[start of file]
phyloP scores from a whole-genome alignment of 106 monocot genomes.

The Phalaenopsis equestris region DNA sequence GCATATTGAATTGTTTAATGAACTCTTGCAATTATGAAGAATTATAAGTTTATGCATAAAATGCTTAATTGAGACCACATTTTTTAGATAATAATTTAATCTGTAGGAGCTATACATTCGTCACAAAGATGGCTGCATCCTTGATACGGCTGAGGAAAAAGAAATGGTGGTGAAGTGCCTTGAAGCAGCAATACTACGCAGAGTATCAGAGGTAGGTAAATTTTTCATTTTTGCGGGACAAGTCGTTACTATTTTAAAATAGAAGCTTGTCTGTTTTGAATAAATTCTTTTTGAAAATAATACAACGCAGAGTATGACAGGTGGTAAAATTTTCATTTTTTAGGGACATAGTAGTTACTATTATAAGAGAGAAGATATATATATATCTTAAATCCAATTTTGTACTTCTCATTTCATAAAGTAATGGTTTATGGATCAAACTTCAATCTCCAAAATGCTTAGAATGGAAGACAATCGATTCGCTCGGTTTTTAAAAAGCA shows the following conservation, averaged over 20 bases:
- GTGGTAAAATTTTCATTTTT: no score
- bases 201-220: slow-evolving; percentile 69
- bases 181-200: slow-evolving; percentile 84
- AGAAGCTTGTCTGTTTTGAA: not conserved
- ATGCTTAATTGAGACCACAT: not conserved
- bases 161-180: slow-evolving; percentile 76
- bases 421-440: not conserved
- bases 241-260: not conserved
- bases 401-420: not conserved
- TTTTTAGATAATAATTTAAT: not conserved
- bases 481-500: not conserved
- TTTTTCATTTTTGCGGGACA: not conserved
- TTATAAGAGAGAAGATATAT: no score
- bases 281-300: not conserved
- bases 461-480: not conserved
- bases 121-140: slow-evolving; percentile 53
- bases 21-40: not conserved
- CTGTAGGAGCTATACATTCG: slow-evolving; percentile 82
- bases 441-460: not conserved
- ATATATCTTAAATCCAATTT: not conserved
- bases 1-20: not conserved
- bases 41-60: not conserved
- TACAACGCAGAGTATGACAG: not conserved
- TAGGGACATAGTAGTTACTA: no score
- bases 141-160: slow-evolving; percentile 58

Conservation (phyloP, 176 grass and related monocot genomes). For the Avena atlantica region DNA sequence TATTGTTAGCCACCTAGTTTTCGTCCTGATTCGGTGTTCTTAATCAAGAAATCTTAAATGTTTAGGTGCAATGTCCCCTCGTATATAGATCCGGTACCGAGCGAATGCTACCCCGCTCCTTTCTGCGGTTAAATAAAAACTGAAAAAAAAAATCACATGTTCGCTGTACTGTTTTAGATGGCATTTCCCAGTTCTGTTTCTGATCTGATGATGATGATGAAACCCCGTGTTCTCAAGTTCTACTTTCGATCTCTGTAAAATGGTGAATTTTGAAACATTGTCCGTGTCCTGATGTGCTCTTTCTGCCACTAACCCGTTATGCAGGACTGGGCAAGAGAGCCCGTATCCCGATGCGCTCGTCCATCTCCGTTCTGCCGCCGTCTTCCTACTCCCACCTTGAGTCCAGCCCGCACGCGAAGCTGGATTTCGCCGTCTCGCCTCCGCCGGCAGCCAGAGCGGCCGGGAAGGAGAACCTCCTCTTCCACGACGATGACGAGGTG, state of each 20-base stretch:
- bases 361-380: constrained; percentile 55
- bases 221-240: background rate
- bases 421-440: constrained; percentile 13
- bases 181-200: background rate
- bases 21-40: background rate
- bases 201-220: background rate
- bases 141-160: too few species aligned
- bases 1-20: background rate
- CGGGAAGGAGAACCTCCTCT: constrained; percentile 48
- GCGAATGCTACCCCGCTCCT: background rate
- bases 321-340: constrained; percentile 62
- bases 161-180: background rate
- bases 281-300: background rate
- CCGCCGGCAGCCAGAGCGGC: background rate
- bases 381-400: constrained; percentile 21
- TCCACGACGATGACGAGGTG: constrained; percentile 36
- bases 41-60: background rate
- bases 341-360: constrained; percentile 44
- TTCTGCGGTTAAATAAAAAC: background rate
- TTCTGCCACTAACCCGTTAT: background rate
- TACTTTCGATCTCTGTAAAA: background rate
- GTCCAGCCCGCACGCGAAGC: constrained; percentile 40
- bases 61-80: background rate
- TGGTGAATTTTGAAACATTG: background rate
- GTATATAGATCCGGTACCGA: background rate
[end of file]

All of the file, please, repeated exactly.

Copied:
phyloP scores from a whole-genome alignment of 106 monocot genomes.

The Phalaenopsis equestris region DNA sequence GCATATTGAATTGTTTAATGAACTCTTGCAATTATGAAGAATTATAAGTTTATGCATAAAATGCTTAATTGAGACCACATTTTTTAGATAATAATTTAATCTGTAGGAGCTATACATTCGTCACAAAGATGGCTGCATCCTTGATACGGCTGAGGAAAAAGAAATGGTGGTGAAGTGCCTTGAAGCAGCAATACTACGCAGAGTATCAGAGGTAGGTAAATTTTTCATTTTTGCGGGACAAGTCGTTACTATTTTAAAATAGAAGCTTGTCTGTTTTGAATAAATTCTTTTTGAAAATAATACAACGCAGAGTATGACAGGTGGTAAAATTTTCATTTTTTAGGGACATAGTAGTTACTATTATAAGAGAGAAGATATATATATATCTTAAATCCAATTTTGTACTTCTCATTTCATAAAGTAATGGTTTATGGATCAAACTTCAATCTCCAAAATGCTTAGAATGGAAGACAATCGATTCGCTCGGTTTTTAAAAAGCA shows the following conservation, averaged over 20 bases:
- GTGGTAAAATTTTCATTTTT: no score
- bases 201-220: slow-evolving; percentile 69
- bases 181-200: slow-evolving; percentile 84
- AGAAGCTTGTCTGTTTTGAA: not conserved
- ATGCTTAATTGAGACCACAT: not conserved
- bases 161-180: slow-evolving; percentile 76
- bases 421-440: not conserved
- bases 241-260: not conserved
- bases 401-420: not conserved
- TTTTTAGATAATAATTTAAT: not conserved
- bases 481-500: not conserved
- TTTTTCATTTTTGCGGGACA: not conserved
- TTATAAGAGAGAAGATATAT: no score
- bases 281-300: not conserved
- bases 461-480: not conserved
- bases 121-140: slow-evolving; percentile 53
- bases 21-40: not conserved
- CTGTAGGAGCTATACATTCG: slow-evolving; percentile 82
- bases 441-460: not conserved
- ATATATCTTAAATCCAATTT: not conserved
- bases 1-20: not conserved
- bases 41-60: not conserved
- TACAACGCAGAGTATGACAG: not conserved
- TAGGGACATAGTAGTTACTA: no score
- bases 141-160: slow-evolving; percentile 58

Conservation (phyloP, 176 grass and related monocot genomes). For the Avena atlantica region DNA sequence TATTGTTAGCCACCTAGTTTTCGTCCTGATTCGGTGTTCTTAATCAAGAAATCTTAAATGTTTAGGTGCAATGTCCCCTCGTATATAGATCCGGTACCGAGCGAATGCTACCCCGCTCCTTTCTGCGGTTAAATAAAAACTGAAAAAAAAAATCACATGTTCGCTGTACTGTTTTAGATGGCATTTCCCAGTTCTGTTTCTGATCTGATGATGATGATGAAACCCCGTGTTCTCAAGTTCTACTTTCGATCTCTGTAAAATGGTGAATTTTGAAACATTGTCCGTGTCCTGATGTGCTCTTTCTGCCACTAACCCGTTATGCAGGACTGGGCAAGAGAGCCCGTATCCCGATGCGCTCGTCCATCTCCGTTCTGCCGCCGTCTTCCTACTCCCACCTTGAGTCCAGCCCGCACGCGAAGCTGGATTTCGCCGTCTCGCCTCCGCCGGCAGCCAGAGCGGCCGGGAAGGAGAACCTCCTCTTCCACGACGATGACGAGGTG, state of each 20-base stretch:
- bases 361-380: constrained; percentile 55
- bases 221-240: background rate
- bases 421-440: constrained; percentile 13
- bases 181-200: background rate
- bases 21-40: background rate
- bases 201-220: background rate
- bases 141-160: too few species aligned
- bases 1-20: background rate
- CGGGAAGGAGAACCTCCTCT: constrained; percentile 48
- GCGAATGCTACCCCGCTCCT: background rate
- bases 321-340: constrained; percentile 62
- bases 161-180: background rate
- bases 281-300: background rate
- CCGCCGGCAGCCAGAGCGGC: background rate
- bases 381-400: constrained; percentile 21
- TCCACGACGATGACGAGGTG: constrained; percentile 36
- bases 41-60: background rate
- bases 341-360: constrained; percentile 44
- TTCTGCGGTTAAATAAAAAC: background rate
- TTCTGCCACTAACCCGTTAT: background rate
- TACTTTCGATCTCTGTAAAA: background rate
- GTCCAGCCCGCACGCGAAGC: constrained; percentile 40
- bases 61-80: background rate
- TGGTGAATTTTGAAACATTG: background rate
- GTATATAGATCCGGTACCGA: background rate